Scotland’s CSIC: New plans unveiled to transform public spaces into sustainable office hubs

Responding to the changing working patterns of a post-Covid Scotland, the Construction Scotland Innovation Centre (CSIC) has revealed new plans to help retrofit public spaces into out-of-town alternatives to city centre offices.

image: for illustration purposes only – DBW

… technology experts have developed a blueprint for a self-build, modular approach…

… with a kit made from Scottish timber…

Scottish Construction Now writes:

As part of the NearHome project, supported by £250,000 in Scottish Government funding, a team of construction, sustainability, office design, and technology experts have developed a blueprint for a self-build, modular approach to office fit out using a kit that can be replicated and adapted to different types and sizes of buildings.

South Lanarkshire Council and Smart Sustainable East Kilbride are also supporting the initiative, with input from infrastructure experts, the Scottish Futures Trust. The plans are designed to align with the emerging 20-minute neighbourhood approach to city planning that has gained momentum during the pandemic.

The toolkit, which will be freely available to businesses and construction firms, centres around a kit-of-parts structure that can be installed quickly and with minimal interference for the building’s external fabric. It will also offer a solution for buildings that may have previously been considered too difficult or costly to retrofit.

Sustainability is also a core element of the design, with a kit made from Scottish timber that can be easily deconstructed and re-used if required. Increased use of homegrown timber – across all areas of construction – could have a significant impact on the sector’s carbon footprint by reducing the reliance on imported materials and making the most of natural resources.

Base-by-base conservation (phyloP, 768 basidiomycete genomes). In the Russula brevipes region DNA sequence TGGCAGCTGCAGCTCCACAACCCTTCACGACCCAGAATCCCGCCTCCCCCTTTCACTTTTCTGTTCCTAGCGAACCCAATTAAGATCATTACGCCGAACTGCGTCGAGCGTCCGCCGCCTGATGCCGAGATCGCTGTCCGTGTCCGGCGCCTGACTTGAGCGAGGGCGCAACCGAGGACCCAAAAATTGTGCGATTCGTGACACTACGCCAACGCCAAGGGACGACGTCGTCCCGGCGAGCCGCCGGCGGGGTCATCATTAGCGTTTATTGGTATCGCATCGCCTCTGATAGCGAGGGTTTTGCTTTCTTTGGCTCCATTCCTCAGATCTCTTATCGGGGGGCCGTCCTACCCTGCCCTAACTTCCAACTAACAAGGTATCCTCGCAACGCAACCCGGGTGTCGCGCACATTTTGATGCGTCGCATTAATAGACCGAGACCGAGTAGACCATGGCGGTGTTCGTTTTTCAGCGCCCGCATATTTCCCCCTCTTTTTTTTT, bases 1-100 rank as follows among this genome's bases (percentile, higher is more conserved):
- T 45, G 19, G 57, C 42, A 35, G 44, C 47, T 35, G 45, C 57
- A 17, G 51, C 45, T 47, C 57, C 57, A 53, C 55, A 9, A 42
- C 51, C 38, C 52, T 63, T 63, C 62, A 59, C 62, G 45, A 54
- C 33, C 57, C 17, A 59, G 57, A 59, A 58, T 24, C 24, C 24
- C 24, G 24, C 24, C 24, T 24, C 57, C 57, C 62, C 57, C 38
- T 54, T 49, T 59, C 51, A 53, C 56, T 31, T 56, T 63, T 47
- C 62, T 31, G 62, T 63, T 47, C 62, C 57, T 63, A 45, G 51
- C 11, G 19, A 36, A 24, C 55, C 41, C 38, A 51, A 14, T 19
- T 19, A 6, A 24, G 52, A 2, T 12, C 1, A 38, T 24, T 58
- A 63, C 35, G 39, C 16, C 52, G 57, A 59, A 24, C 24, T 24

Lynsey Brydson, innovation manager at CSIC, said: “Covid-19 has caused a significant shift in working patterns and this approach to office design could be transformational in providing commuters with an alternative to heading into the city centre for work. Retrofitting is one of the biggest challenges when it comes to improving the carbon footprint of our built environment, but this sustainable approach is designed with low carbon materials and can be applied to older or unused buildings which would typically not be considered for office space.

“Using modern methods of construction, the design is easily replicated…

NearHome office costs are designed to be in line with typical fit-out spend, with added benefits in terms of sustainability and a design fit for the future workforce. …

Cabinet secretary for net zero, energy and transport Michael Matheson said: “For those who can work from home, the COVID-19 pandemic will likely create a longer-term shift in working and travel patterns. If harnessed, it can be beneficial for local communities, our environment and in supporting Scotland’s world leading target of net zero emissions target by 2045….

Read more….

This entry was posted in Sector NewsBlog. Bookmark the permalink.